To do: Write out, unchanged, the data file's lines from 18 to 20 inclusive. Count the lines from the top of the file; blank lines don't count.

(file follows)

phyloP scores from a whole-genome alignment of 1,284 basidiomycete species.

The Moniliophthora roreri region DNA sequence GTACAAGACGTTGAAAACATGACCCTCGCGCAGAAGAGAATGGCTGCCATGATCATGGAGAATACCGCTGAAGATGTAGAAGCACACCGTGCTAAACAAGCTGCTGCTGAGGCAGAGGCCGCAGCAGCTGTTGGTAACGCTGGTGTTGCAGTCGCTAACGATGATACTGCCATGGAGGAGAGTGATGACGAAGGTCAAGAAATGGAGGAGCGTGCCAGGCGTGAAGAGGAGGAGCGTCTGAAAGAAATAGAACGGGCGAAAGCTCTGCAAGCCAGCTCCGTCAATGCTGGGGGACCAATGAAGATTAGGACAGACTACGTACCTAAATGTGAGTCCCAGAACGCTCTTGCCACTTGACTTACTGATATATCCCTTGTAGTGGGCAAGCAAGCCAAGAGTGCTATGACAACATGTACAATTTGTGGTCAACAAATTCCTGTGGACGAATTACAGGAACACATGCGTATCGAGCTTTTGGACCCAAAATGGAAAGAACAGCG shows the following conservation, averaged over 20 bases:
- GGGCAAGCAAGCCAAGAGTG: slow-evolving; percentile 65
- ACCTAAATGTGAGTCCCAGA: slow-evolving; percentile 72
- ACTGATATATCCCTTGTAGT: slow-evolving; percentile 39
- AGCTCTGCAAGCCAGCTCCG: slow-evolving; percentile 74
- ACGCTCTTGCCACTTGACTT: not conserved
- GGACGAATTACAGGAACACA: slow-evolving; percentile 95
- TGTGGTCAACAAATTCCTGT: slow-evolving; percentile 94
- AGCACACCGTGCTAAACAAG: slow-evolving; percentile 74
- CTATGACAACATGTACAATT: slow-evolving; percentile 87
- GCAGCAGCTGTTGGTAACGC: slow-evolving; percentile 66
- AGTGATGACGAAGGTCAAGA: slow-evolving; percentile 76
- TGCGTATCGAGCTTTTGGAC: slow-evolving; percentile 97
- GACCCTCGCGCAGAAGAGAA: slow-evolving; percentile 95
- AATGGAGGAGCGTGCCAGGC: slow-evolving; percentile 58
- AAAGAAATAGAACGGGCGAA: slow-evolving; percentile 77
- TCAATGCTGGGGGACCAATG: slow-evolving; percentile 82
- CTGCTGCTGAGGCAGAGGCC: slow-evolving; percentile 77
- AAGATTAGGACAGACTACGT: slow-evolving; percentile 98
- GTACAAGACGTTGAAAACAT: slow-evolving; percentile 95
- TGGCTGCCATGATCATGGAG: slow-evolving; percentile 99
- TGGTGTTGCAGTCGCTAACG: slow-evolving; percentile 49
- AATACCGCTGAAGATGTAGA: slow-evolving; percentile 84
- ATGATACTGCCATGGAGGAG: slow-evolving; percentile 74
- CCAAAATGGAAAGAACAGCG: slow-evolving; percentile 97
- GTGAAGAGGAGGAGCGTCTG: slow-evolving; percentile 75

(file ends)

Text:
- TCAATGCTGGGGGACCAATG: slow-evolving; percentile 82
- CTGCTGCTGAGGCAGAGGCC: slow-evolving; percentile 77
- AAGATTAGGACAGACTACGT: slow-evolving; percentile 98